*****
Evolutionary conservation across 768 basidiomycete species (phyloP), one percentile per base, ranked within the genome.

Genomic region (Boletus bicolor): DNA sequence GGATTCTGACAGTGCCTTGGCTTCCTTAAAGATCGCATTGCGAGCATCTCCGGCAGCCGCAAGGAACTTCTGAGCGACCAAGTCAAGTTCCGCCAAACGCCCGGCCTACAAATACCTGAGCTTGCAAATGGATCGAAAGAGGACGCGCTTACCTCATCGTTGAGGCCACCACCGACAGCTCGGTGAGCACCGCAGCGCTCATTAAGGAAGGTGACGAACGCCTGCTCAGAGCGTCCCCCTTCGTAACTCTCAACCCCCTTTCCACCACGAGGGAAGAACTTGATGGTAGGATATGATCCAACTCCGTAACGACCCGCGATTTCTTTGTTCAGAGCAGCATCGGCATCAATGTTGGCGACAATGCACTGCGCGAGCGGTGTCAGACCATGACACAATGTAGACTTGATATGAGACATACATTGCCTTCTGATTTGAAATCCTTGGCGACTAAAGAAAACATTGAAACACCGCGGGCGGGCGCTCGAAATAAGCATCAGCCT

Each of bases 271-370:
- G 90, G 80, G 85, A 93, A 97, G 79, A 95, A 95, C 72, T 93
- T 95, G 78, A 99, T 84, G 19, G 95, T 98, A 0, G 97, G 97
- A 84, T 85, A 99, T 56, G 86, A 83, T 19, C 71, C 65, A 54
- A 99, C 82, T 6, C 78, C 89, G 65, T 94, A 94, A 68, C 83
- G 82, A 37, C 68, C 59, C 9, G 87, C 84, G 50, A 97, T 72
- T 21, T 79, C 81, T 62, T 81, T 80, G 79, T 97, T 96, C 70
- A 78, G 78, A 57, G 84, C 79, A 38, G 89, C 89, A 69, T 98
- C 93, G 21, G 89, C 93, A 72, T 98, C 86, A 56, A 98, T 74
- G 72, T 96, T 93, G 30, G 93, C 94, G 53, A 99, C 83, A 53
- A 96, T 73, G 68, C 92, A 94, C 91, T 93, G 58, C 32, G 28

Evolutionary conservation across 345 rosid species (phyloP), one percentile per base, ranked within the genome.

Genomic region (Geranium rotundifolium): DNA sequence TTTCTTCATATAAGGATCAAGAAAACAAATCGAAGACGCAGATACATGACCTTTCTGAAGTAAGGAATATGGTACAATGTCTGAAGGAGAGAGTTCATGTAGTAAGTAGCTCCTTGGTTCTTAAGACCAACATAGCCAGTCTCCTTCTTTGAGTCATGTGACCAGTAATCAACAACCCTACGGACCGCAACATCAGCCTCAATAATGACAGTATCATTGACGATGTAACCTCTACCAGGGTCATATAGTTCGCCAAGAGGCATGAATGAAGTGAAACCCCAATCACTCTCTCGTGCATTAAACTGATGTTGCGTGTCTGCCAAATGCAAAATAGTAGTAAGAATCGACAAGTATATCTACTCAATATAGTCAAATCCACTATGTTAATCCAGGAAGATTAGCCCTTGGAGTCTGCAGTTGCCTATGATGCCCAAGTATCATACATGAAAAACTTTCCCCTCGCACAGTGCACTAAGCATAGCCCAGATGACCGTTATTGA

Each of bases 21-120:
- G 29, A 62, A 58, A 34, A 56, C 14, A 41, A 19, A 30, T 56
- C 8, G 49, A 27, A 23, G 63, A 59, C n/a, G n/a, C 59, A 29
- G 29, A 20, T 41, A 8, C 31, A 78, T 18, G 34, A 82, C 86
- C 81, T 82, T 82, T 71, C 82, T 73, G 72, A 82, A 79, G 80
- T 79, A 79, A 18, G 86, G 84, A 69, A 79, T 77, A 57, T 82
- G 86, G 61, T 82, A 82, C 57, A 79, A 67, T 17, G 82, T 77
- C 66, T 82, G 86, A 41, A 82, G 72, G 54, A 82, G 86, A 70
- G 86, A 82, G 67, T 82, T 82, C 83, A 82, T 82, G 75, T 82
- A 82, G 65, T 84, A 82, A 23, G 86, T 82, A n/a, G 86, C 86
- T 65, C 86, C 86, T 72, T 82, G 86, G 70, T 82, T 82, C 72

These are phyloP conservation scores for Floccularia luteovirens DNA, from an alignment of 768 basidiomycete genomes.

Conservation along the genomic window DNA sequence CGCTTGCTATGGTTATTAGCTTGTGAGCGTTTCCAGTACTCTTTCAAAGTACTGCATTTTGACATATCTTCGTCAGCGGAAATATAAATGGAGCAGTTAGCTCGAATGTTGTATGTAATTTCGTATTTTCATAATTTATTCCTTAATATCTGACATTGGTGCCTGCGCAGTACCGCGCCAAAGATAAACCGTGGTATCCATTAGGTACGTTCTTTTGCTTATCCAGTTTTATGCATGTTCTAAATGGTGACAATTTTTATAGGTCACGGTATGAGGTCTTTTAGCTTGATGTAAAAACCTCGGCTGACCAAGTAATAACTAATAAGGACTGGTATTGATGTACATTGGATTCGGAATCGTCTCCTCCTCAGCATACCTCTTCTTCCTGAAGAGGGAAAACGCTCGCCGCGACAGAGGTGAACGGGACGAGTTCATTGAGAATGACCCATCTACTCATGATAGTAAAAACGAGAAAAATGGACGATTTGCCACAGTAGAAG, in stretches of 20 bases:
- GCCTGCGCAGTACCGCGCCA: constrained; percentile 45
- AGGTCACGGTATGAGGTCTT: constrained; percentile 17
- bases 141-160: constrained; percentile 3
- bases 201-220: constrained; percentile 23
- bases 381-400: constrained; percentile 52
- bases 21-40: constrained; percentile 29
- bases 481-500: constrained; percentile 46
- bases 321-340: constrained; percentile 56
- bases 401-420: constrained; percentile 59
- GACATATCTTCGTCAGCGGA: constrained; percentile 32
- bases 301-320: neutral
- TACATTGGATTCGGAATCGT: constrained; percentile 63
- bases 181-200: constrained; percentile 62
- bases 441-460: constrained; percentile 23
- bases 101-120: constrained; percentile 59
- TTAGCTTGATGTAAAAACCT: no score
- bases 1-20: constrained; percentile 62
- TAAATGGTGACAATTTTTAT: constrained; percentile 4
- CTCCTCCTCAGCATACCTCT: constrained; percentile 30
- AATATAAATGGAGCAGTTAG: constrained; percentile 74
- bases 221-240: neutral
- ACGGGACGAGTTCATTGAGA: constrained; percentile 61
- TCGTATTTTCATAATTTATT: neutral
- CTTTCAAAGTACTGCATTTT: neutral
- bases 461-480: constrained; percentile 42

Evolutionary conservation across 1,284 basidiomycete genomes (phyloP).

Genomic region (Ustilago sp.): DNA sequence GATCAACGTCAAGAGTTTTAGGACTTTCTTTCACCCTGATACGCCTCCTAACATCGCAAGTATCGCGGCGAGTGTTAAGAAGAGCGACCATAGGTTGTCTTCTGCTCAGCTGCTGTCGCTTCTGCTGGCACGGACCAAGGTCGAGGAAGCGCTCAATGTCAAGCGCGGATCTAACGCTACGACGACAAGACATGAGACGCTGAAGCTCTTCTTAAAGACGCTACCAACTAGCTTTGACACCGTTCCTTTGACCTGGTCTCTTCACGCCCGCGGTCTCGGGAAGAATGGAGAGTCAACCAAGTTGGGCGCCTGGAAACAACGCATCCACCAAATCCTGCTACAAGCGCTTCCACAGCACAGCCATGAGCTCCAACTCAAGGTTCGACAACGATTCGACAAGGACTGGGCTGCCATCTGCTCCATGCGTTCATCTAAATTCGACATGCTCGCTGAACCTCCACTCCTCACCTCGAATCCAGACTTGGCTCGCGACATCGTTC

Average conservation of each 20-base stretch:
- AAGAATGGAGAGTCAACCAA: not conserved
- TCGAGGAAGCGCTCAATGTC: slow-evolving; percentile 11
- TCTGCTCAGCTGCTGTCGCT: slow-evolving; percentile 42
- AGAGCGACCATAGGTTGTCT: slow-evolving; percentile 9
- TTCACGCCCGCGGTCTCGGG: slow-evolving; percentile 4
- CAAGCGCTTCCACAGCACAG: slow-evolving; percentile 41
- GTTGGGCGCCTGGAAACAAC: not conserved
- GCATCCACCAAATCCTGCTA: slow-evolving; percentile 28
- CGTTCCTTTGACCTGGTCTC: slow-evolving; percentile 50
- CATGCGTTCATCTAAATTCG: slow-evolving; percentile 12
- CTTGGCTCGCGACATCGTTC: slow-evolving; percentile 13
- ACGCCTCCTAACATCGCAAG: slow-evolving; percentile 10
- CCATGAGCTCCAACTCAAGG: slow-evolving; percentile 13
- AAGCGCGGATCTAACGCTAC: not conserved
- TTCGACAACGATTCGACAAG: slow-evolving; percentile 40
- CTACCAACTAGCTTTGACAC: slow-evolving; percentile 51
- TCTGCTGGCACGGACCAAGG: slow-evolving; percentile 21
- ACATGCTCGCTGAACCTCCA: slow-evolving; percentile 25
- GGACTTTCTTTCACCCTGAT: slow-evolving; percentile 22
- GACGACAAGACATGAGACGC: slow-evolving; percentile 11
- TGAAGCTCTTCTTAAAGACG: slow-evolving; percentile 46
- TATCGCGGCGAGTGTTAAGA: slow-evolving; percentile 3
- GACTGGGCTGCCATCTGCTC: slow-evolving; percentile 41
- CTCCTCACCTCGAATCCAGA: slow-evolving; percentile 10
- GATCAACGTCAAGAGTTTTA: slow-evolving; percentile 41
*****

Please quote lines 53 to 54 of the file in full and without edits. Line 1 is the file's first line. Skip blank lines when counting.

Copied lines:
- bases 461-480: constrained; percentile 42

Evolutionary conservation across 1,284 basidiomycete genomes (phyloP).